For deployment, I think this is one case where cloud computing is a good match: you can bring up move servers when there are a lot of players and bring them down again when demand is lower. This is especially useful if you get a lot of players when the game is first released or got some media attention but the number doesn't stay high; if you would buy your own servers you would be stuck with a lot of capacity that you don't use anymore. Ideally you'll either have the ability to migrate games between servers or a time limit on game length, so you can force games off a server when you want to shut it down.

    Don't spend too much time on designing the perfectly scalable system though: a game with scalability issues is still better than a game that is never released at all. One thing that allows you to correct your mistakes is to make the client and server negotiate a protocol version. This allows later client versions to use a protocol version that is more suitable for scaling. If needed, you could even stop supporting old protocol versions at some point and instruct the user to upgrade the client.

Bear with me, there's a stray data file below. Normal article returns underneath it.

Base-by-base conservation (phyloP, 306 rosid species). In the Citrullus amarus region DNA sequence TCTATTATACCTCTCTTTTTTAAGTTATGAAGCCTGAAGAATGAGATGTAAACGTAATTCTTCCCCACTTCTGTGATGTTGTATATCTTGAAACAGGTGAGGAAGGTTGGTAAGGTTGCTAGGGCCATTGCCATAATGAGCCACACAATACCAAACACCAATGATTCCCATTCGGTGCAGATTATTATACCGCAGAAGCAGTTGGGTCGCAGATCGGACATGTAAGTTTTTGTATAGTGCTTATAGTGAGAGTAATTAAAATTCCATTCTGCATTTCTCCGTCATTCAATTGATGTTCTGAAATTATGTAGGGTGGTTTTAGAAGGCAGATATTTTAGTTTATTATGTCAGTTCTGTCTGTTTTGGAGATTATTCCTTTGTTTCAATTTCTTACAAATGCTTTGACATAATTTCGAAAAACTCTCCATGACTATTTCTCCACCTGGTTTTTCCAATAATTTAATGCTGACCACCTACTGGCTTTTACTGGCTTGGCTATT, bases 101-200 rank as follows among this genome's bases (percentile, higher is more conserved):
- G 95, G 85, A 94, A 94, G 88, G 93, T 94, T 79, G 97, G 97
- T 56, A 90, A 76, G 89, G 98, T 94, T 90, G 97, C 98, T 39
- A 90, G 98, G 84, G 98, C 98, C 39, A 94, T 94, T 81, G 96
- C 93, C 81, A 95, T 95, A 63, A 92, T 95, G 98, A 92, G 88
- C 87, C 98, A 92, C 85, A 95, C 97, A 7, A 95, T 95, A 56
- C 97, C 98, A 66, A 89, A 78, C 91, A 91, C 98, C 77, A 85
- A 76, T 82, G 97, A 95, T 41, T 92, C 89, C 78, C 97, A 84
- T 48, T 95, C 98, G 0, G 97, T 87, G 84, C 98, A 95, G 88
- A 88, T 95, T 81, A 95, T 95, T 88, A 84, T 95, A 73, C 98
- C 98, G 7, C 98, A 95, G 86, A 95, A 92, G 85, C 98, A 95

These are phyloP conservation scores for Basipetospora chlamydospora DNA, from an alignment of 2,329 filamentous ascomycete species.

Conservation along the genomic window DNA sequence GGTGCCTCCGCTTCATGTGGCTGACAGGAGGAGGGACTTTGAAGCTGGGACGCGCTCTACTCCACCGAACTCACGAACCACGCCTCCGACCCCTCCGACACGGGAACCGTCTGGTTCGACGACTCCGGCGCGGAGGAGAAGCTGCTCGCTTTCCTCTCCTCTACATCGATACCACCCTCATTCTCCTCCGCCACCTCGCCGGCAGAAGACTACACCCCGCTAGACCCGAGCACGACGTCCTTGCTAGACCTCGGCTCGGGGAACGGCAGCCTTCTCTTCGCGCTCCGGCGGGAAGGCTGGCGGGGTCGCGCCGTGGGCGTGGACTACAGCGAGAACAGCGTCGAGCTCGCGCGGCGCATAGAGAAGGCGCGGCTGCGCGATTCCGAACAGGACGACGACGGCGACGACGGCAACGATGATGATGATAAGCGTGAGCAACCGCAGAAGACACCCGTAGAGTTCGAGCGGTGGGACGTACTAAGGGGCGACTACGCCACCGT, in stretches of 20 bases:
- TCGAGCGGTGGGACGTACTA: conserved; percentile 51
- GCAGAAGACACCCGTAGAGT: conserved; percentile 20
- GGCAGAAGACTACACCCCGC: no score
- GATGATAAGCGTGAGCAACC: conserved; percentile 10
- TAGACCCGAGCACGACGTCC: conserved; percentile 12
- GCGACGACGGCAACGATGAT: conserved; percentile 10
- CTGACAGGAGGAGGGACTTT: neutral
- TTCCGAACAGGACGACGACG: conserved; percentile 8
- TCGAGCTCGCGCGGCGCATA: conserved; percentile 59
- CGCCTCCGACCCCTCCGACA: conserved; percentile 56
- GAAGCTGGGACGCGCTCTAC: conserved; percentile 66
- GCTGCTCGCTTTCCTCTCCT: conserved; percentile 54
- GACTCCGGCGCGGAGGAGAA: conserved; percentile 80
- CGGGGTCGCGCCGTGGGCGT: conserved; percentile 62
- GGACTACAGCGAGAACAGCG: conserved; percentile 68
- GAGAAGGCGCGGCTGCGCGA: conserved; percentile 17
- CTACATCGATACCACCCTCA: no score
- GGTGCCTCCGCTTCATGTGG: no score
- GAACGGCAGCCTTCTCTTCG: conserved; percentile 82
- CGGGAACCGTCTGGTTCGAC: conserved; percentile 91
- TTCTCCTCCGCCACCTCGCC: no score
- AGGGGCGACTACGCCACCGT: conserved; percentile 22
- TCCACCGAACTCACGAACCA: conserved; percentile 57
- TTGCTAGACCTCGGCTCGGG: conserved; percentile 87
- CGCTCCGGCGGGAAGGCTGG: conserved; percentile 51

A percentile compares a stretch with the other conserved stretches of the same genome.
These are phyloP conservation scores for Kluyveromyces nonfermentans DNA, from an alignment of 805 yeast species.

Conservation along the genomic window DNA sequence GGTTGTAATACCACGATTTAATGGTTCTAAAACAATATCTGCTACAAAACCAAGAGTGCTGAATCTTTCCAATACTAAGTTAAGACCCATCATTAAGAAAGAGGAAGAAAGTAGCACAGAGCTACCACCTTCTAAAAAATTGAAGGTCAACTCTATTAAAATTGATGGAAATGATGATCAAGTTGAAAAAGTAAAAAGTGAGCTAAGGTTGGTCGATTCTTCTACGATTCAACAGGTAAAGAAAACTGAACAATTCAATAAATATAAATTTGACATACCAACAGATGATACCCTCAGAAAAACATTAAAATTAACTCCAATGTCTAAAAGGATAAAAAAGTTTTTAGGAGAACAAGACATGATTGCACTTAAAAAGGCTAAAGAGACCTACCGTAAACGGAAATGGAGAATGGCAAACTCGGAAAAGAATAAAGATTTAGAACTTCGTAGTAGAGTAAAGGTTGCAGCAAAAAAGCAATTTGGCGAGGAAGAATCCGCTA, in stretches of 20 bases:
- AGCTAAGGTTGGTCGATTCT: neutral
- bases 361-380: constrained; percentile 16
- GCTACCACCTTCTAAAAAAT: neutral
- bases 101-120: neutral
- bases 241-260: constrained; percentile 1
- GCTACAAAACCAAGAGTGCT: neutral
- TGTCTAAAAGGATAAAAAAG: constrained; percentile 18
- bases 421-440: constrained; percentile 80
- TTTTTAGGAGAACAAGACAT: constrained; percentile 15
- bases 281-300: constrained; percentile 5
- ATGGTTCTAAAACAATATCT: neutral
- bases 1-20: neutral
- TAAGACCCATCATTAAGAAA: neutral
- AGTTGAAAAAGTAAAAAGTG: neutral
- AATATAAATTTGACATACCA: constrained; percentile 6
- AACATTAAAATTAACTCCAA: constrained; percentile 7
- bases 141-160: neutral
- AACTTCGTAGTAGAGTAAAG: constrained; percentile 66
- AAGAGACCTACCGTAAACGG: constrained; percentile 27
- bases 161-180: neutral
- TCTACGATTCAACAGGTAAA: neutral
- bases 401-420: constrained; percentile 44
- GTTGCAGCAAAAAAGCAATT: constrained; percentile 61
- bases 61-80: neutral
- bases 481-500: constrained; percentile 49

• First you should determine what kind of application you're making. Is it a native application on iOS & android? Or is it a web front end? How deeply do you want to integrate Facebook, twitter, google+, etc?

    All the different platforms (hardware and software) have different licensing issues that need to be figured out. It may be that what you'd like to do isn't allowed by one platform or a combination of them. DRM is only a factor on the open platforms (PC & android). For iOS & game consoles